Securities and Exchange Commission member Hester Peirce said Friday that the entire commission should take part in any decisions to substantially change its oversight of sustainable investing.
On Thursday, the SEC announced the formation of an enforcement task force on climate and environmental, social and governance issues. That move was the latest in a recent flurry of agency activity at the direction of Acting Chair Allison Herren Lee that also included a directive to ramp up reviews of corporate climate disclosures and an elevation of climate and ESG in examination priorities.
The launch of the task force prompted pushback from Peirce and her fellow Republican commissioner, Elad Roisman. In a statement Thursday, they questioned exactly what the intense ESG focus means for the agency.
“You would hope we’d provide the guidance before we start bringing the enforcement actions,” Peirce said Friday at the online Investment Adviser Association Compliance Conference. “Part of the point of the statement that we put out was to say, ‘Hey, if there’s really going to be a sea change, then the commission needs to be involved in whatever that sea change is.’”
In a statement on Thursday, the SEC said the task force will “develop initiatives to proactively identify ESG-related misconduct,” such as inadequate disclosures and misalignments between what advisers and funds are promising about ESG strategies and what they’re pursuing.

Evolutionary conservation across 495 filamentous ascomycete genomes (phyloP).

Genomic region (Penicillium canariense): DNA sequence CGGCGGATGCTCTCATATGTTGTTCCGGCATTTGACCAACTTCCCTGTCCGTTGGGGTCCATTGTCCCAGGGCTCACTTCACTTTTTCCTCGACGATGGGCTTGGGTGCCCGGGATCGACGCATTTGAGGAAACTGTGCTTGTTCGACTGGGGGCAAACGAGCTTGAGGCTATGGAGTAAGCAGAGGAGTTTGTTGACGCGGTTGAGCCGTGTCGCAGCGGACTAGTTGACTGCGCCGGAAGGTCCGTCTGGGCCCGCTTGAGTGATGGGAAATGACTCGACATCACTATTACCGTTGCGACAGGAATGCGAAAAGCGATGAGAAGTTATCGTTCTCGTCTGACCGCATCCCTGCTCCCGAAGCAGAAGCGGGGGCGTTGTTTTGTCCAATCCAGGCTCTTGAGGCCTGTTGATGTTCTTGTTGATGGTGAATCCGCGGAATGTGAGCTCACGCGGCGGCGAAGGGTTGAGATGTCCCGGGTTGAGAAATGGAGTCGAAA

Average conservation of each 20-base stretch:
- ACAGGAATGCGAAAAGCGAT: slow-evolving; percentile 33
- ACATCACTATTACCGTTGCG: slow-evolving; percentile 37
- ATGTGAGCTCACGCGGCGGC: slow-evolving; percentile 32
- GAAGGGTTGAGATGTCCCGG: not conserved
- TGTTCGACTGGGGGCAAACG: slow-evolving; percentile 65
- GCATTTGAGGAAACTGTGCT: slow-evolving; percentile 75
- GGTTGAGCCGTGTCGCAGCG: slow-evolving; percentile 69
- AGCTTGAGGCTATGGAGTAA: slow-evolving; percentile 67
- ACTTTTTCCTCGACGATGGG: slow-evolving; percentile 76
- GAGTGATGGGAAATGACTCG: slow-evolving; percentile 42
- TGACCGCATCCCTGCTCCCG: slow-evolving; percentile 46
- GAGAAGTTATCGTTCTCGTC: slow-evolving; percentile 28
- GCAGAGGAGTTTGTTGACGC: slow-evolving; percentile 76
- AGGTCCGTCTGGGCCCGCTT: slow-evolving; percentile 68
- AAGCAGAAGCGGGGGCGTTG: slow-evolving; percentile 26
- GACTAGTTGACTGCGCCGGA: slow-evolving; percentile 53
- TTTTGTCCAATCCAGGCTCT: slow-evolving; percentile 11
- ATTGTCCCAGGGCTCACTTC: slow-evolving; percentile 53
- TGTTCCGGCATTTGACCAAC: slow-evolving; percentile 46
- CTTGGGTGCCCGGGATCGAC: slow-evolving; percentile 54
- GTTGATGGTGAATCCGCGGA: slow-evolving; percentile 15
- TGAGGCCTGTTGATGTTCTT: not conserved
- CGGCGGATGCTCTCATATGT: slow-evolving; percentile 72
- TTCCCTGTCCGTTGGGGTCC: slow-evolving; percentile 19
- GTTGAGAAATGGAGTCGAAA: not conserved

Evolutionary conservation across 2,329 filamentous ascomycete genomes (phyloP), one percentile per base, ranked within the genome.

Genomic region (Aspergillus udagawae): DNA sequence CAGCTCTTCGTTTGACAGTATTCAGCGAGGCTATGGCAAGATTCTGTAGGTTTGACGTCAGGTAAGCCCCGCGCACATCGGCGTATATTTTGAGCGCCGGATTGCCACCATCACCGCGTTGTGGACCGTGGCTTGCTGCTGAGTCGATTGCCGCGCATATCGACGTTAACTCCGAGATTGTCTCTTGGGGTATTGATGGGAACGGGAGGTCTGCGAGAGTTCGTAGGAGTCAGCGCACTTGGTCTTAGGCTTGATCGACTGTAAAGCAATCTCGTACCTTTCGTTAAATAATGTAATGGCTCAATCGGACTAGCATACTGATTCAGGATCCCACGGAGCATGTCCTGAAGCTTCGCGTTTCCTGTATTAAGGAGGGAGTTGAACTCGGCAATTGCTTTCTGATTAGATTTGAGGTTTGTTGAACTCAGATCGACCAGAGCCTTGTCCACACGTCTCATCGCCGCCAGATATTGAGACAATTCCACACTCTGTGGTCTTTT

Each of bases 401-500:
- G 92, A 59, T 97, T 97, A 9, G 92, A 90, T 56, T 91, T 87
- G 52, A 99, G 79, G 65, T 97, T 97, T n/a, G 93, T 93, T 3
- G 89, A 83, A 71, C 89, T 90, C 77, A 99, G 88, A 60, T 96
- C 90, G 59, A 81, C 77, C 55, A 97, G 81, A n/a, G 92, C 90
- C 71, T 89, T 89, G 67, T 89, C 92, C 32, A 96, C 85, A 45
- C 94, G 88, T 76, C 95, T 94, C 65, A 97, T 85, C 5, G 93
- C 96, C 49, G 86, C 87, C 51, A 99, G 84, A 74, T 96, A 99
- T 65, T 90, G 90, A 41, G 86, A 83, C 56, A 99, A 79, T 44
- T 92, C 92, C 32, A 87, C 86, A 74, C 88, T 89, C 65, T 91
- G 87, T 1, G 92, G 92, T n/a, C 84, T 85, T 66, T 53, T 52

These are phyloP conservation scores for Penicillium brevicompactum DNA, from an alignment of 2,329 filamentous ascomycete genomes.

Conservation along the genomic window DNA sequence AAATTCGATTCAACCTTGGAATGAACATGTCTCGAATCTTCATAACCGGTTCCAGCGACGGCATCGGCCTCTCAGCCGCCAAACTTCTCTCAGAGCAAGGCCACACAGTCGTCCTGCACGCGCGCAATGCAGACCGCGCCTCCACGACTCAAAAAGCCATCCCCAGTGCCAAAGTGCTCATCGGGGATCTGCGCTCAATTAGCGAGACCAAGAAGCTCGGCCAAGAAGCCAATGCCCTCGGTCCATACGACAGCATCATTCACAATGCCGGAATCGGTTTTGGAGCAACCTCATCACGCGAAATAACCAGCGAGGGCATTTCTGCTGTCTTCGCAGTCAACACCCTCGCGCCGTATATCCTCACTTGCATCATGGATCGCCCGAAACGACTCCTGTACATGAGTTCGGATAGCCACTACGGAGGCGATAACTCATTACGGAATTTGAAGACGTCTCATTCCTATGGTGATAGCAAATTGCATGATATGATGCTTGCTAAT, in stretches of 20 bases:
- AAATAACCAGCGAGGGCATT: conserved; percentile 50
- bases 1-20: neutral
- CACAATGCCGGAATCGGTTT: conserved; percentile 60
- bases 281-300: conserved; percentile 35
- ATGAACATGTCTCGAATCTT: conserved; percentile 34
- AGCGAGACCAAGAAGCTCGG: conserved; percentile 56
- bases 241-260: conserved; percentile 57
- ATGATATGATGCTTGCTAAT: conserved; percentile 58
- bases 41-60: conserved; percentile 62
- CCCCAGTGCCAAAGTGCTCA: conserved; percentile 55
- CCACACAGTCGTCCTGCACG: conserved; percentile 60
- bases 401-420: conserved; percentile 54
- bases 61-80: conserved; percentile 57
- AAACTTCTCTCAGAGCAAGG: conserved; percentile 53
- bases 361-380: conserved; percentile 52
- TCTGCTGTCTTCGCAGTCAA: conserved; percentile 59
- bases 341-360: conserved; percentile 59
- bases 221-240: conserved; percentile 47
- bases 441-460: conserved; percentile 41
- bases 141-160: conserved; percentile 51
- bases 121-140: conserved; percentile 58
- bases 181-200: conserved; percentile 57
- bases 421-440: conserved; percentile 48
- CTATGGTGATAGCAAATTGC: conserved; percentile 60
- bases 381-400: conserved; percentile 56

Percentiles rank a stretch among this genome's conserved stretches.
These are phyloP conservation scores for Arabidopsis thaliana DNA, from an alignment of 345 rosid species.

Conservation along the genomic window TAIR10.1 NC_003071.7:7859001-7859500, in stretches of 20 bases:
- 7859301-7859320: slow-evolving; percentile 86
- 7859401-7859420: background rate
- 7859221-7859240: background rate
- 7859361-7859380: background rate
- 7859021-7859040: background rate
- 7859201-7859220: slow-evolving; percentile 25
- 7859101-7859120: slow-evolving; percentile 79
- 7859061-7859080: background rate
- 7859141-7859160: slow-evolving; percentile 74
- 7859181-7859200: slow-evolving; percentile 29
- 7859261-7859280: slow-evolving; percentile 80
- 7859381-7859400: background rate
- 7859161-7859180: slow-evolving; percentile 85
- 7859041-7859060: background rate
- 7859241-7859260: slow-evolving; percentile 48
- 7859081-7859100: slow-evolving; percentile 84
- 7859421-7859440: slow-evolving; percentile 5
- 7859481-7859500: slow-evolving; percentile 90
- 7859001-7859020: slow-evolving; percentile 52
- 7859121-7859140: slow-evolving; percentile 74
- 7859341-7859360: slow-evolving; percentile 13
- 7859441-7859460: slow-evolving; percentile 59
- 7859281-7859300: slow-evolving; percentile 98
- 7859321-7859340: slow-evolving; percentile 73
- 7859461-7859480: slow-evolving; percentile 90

Peirce said there’s likely to be an uptick in climate and ESG cases because of the task force’s work.
“You better have the legal authority for those cases and also the facts to back them up,” she said. “That’s something that in my position as a commissioner, I’ll be looking at each case on its merits.”
Peirce said the latest SEC actions seem to be a continuation of the work the agency has been doing for a long time on disclosures by companies, funds and advisers.
“From the investment adviser perspective, it’s important for advisers and asset managers who are running funds to be telling folks what it is their objectives are and how they’re achieving those objectives,” she said. “That should actually match reality. But I think that’s pretty well understood for fiduciaries — that they need to be upfront with their clients.”
But Peirce said advisers shouldn’t overpromise about results when it comes to ESG strategies.
“It can be very tempting just to adopt this Pollyannaish view that ESG investing … no matter what approach they take, it’s going to lead to higher returns than non-ESG investing,” she said. “If you’re going to claim that, then bring along the empirical research to show — and it can’t be just this generalize empirical research. It needs to be very specific to the path that you’re taking to do your ESG investing.”